Methods andMaterials: Threefactors of geometrical accuracy related to theETX system wereevaluatedby phan-
tom studies. First, location dependency of the detection ability of the infrared system was evaluated. Second, ac-
curacy of the automated calculation by the image fusion algorithm in the patient registration software was
evaluated. Third, deviation of the coordinate scale between the ETX isocenter and the mechanical isocenter was
evaluated. From the values of these examinations and clinical experiences, the total spatial uncertainty with the
Novalis system was evaluated.
Results: As to the location dependency of the detection ability of the infrared system, the detection errors between
the actual position and the detected position were 1% in translation shift and 0.1?in rotational angle, respectively.
As to the accuracyof patient verification software, the repeatability and the coincidence of the calculationvalue by
image fusion were good when the contrast of the X-ray image was high. The deviation of coordinates between the
ETX isocenter and the mechanical isocenter was 0.313 ± 0.024 mm, in a suitable procedure.
Conclusions: The spatial uncertainty will be less than 2 mm when suitable treatment planning, optimal patient
setup, and daily quality assurance for the Novalis system are achieved in the routine workload.
? 2009 Elsevier
Spatial uncertainty, Image-guided radiotherapy, Geometrical accuracy, Patient setup, Stereotactic radiotherapy.
quality assurance (QA) and quality control (QC) (10–12). The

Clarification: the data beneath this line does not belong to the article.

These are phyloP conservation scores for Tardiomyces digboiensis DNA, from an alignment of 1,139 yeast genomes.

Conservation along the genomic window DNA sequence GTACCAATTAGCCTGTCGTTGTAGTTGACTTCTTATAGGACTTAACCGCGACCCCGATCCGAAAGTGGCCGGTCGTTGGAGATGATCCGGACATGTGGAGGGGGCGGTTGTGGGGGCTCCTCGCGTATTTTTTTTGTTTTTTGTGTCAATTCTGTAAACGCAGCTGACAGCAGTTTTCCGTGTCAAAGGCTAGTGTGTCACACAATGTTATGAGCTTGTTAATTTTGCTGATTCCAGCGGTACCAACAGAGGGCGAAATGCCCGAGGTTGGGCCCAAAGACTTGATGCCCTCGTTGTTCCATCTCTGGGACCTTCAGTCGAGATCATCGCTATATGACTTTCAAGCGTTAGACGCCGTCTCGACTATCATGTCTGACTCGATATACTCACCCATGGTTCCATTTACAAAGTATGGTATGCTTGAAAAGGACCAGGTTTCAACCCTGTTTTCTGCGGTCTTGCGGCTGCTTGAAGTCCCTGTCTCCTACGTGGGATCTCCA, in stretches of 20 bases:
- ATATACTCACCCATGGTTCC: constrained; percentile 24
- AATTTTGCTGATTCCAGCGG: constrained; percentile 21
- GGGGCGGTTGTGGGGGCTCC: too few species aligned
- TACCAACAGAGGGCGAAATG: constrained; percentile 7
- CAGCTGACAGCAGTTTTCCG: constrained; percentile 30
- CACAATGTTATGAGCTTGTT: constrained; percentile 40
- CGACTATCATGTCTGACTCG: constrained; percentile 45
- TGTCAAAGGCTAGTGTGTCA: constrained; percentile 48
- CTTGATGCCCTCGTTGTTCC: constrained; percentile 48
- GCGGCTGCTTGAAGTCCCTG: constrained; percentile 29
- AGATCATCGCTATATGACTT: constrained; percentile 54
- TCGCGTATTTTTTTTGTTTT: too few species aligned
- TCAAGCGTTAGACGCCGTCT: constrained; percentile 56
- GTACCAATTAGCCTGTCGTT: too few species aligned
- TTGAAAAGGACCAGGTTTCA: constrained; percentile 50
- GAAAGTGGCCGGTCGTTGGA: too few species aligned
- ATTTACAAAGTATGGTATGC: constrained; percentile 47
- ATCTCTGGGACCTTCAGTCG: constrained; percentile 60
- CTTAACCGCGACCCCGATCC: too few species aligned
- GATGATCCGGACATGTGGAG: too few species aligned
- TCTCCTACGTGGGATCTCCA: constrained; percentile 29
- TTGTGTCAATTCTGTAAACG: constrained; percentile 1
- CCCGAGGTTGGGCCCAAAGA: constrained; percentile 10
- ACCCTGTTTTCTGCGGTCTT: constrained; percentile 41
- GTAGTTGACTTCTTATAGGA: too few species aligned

delivery of radiation at a sufficient dose to a planning target
volume (PTV) is an ideal of external beam radiation therapy.
In the late 1990s, new image-guided patient positioning
devices were developed for a clinical linear accelerator
(LINAC). In addition, BrainLAB (Germany) recently manu-
factured a Novalis radiotherapy system which was dedicated
to highly precise radiotherapy. The Novalis system for ster-
eotaxy consists of a micro-multileaf collimator (m3) and an
ExacTrac X-ray (ETX) positioning system. The characteris-
tics of a micro-multileaf collimator were reported by many
scientists and physicists, and its usefulness for clinical appli-
cation has already been proven. The ETX system of the
Novalis system is a kilovoltage X-ray-based two-dimen-
localization device dedicated to stereotactic radiosurgery
and stereotactic radiotherapy. Two X-ray tubes and two
flat-panel detectors are at a fixed position in the treatment
room, suspended from the clinical LINAC. The ETX system
is one of the commercially available patient positioning
devices produced by BrainLAB. The ETX system combines
based system. Two IR cameras are fixed to the ceiling. Two
kilovoltage X-ray beams are projected from the two X-ray
tubes in oblique directions for the purpose of verifying
patient localization. The procedure for patient setup with
the ETX system consists of three steps: in step one, the initial
patient setup according to the IR body markers is performed.
Reprint requests to: Naoki Hayashi, M.Sc., School of Medical
Science, Fujita Health University, 1-98, Dengakugakubo, Kutsu-
kake, Toyoake, Aichi, Japan 470-1192. Tel: +81-562939424; Fax:
+81-562934595; E-mail: email@example.com
This study was presented in part at the 5th AnnualJapan-US Can-
cer Therapy Symposium in Sendai, Japan. September 7-9, 2007.
Conflict of interest: none.
Acknowledgment—The authors thank Mr. Kengo Kojima and
Mr. Thomas Jelinek for technical support.
Received Oct 28, 2008, and in revised form Feb 11, 2009.
Accepted for publication Feb 16, 2009.
Int. J. Radiation Oncology Biol. Phys., Vol. 75, No. 2, pp. 549–557, 2009
Copyright ? 2009 Elsevier Inc.
Printed in the USA. All rights reserved
0360-3016/09/$–see front matter
Normally, the IR body markers are placed asymmetrically on
the patient’s body surface. The placement of each IR marker
is detected by two IR cameras, and then the IR-based patient